Markets

Is the latest cattle price drop cause for concern?

Eric Barker, 15/07/2022

AFTER a year of record-breaking prices extending beyond predictions, the cattle market has started to recede, with processors dropping grids and the saleyards softening.

The benchmark Eastern Young Cattle Indicator has this week dropped to 977c/kg carcase weight after going well above 1,100c in January – mostly coming off the boil in the past month. Prices are still well above this time last year, but they are on a different trajectory to the key input costs of fuel, fertiliser and electricity.

Click to expand. Eastern Young Cattle Indicator has dropped to 977c/kg carcase weight. Source: MLA

So, with cattle still fetching historically high prices, is the latest drop a cause for concern?

Beef Central put that question to agents at the Tamworth Regional Livestock Exchange at today’s store sale – where numbers and prices were well down on recent months.

Cold weather creates feed gap

Most were attributing the market slowing down to a feed gap, with cold weather and heavy frosts slowing the growth of native pastures and oats crops.

Garven and Cousins principal Phillip Hetherington said he expected a quiet couple of months at Tamworth, with the area in the depths of winter.

“Considering the conditions, the market has been pretty good. Most people who have oats in are fully stocked, so there is not a lot of excess feed,” he said.

“I’m not too concerned about the drop in prices, it’s just a matter of people having the feed and I think that will happen soon.”

Mr Hetherington said he was expecting local demand to increase when it warms up later in the year.

“Once we get more feed I think people will looking for more cattle and there is the potential for them to start going north again,” he said.

The FMD factor

Purtle Plevey Agency director Patrick Purtle said the spread of Foot and Mouth disease in Bali was creating a “nervous undercurrent” among producers in the area.

“We need to be keeping FMD out of Australia and there seems to be a lot of talk and not much action, which frustrating people,” he said.

“Most agents would have had enquiries about where it is all happening and it is hard to give people an answer to that. I would say there is not need for panic because nothing has actually changed for us, except the season getting a bit tougher.”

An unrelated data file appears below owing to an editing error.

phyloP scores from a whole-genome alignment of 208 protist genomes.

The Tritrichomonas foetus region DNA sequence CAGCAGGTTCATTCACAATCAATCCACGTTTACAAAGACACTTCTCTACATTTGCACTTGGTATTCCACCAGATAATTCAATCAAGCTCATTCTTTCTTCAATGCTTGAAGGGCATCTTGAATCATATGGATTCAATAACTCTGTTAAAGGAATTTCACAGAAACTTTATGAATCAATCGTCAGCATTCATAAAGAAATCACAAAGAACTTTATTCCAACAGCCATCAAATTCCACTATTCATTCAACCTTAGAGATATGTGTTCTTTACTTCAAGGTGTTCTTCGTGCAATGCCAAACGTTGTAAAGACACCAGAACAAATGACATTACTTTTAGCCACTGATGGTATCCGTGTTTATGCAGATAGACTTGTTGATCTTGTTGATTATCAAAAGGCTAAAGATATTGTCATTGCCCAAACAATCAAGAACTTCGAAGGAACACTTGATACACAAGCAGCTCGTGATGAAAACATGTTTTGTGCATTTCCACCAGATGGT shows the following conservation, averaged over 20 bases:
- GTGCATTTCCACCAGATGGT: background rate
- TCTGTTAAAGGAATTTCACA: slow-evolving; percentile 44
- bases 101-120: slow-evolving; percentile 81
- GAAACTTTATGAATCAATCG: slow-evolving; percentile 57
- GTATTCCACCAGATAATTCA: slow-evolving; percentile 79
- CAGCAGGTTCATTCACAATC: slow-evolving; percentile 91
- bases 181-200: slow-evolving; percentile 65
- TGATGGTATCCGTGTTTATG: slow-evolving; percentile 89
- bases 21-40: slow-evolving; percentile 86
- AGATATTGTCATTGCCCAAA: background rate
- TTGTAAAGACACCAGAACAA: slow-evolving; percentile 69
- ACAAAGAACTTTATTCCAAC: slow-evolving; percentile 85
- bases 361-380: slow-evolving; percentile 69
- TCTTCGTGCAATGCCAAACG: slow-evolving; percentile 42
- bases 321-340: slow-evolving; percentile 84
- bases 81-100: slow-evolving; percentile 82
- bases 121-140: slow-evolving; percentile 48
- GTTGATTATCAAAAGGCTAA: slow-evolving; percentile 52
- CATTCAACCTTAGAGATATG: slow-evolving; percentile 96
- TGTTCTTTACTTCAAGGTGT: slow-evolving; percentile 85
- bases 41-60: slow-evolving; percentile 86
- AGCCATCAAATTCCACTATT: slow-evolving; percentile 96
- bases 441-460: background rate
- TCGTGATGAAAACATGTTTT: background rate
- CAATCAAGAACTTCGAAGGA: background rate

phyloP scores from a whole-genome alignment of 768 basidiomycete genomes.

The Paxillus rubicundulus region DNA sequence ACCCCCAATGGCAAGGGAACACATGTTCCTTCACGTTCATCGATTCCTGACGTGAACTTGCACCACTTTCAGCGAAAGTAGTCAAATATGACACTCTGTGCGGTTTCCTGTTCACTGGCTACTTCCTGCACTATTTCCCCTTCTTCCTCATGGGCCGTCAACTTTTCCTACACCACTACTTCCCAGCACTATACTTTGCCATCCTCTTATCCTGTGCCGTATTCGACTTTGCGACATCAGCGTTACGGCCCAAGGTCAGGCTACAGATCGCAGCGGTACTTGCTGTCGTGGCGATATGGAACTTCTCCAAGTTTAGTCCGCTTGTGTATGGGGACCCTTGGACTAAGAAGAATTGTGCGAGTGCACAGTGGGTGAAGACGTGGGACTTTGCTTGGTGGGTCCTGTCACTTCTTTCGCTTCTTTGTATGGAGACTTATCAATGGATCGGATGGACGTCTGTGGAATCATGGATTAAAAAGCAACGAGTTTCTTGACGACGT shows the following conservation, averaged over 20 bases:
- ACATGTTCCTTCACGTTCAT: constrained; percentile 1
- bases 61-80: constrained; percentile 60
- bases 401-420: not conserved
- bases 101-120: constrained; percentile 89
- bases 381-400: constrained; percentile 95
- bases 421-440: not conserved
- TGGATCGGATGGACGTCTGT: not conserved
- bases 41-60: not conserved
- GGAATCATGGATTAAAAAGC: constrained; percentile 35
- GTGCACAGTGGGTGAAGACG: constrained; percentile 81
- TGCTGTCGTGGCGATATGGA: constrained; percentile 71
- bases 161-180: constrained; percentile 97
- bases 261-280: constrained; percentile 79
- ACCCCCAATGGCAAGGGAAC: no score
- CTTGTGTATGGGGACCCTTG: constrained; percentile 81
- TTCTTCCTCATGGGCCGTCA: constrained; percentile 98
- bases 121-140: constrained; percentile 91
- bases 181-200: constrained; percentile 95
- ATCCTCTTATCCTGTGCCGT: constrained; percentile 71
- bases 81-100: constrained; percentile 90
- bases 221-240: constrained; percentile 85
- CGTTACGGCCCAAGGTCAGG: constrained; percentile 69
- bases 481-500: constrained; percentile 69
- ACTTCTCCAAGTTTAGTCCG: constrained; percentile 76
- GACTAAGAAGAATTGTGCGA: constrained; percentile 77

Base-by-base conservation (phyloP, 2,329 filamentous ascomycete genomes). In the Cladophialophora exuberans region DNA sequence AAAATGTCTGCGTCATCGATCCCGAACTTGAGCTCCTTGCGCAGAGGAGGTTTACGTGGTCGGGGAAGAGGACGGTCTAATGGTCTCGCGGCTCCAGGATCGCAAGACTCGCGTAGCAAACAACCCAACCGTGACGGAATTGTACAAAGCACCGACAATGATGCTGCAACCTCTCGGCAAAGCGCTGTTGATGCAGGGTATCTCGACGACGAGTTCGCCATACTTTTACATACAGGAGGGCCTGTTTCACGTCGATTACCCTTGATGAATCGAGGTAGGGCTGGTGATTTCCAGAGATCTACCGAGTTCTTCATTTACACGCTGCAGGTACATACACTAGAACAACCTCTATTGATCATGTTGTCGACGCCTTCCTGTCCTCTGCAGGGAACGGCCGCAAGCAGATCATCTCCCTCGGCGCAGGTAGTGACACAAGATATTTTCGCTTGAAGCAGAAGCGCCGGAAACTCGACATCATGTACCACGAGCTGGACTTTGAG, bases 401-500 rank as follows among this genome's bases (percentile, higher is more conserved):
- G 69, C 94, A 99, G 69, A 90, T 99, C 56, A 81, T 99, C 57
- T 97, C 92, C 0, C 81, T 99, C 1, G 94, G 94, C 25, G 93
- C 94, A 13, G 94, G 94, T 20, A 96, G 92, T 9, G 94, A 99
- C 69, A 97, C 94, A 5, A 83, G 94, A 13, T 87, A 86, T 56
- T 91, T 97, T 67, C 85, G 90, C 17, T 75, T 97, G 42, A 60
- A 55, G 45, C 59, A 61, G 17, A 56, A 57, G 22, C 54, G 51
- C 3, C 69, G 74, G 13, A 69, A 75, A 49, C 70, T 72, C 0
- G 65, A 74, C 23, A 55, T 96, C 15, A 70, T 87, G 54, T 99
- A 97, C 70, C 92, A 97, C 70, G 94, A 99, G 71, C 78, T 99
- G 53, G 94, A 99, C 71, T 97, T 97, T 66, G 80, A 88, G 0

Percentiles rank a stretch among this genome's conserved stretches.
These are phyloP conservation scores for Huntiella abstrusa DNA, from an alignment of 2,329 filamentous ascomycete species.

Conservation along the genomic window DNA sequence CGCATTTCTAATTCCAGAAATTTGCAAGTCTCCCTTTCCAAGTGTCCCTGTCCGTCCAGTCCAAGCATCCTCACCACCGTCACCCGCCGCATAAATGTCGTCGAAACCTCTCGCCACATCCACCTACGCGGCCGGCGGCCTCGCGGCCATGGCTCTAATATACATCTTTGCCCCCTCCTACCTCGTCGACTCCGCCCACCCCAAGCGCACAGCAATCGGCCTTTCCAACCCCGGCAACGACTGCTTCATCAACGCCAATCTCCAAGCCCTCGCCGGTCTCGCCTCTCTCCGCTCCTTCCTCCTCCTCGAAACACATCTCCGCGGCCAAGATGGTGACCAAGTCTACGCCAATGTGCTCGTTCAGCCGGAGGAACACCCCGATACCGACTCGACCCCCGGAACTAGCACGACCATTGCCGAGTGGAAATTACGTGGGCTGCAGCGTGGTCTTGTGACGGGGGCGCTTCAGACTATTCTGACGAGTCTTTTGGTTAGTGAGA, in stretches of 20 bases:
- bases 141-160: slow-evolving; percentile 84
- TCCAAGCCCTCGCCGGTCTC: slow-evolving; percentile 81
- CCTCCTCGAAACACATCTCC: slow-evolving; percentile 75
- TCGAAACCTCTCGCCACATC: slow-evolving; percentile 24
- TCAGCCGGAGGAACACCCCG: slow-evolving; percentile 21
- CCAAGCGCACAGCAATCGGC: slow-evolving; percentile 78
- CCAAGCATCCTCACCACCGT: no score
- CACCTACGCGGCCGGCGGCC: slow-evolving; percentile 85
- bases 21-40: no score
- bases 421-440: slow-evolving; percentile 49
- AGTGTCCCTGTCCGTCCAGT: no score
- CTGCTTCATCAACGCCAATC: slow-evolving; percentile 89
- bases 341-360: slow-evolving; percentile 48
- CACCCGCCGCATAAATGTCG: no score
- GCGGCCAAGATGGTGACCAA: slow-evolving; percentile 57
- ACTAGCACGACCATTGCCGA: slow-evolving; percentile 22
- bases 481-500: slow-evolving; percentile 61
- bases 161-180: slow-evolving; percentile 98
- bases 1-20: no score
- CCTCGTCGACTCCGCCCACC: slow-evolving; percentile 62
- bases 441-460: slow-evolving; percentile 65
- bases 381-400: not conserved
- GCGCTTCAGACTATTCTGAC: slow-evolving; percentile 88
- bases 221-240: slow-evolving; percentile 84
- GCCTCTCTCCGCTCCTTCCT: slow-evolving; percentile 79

Mr Purtle said aside from FMD, general market forces were dictating the market.

“Prices can’t keep going north forever, meat has become a bit harder to move and that is playing out in the cattle market,” he said.

“The season has also left us a bit, we are in the middle of winter, the grass is not growing as fast which takes buyers out of the market and softens prices.”

Lower prices present opportunities

Nutrien Tamworth agent Tim Hollis said the drop in prices presented some opportunities for buyers, who were to buy in at a lower price.

“The market has softened and everyone can recognise that and we have noticed some people taking advantage of the prices on the better end of the steers,” Mr Hollis said.

“It has been a while since you could buy calves for under $1,000 and started to see that here today.”

Mr Hollis said buyers were still discerning on quality, with discounts for Bos Indicus cattle – which were still present at the yards after a big buy up from Queensland last year.

“The good lines of heifers sold really well, but as soon as you go away from those good drafts of heifers the prices come back,” Mr Hollis said.

“We had a feature line of two and four tooth Charolais heifers and calves, which averaged more than $3,000 and topped at about $3,200. We also had a top of $3,400 for some black cows and calves – those were on their second and third calf.”

With plenty of rain over the past 12 months, Mr Hollis said the outlook for spring was positive.

“Six weeks down the track when it starts to warm up a bit and we can grow some feed and if we have kept the borders clean, then I think we will see a bounce in the market again,” he said.

 

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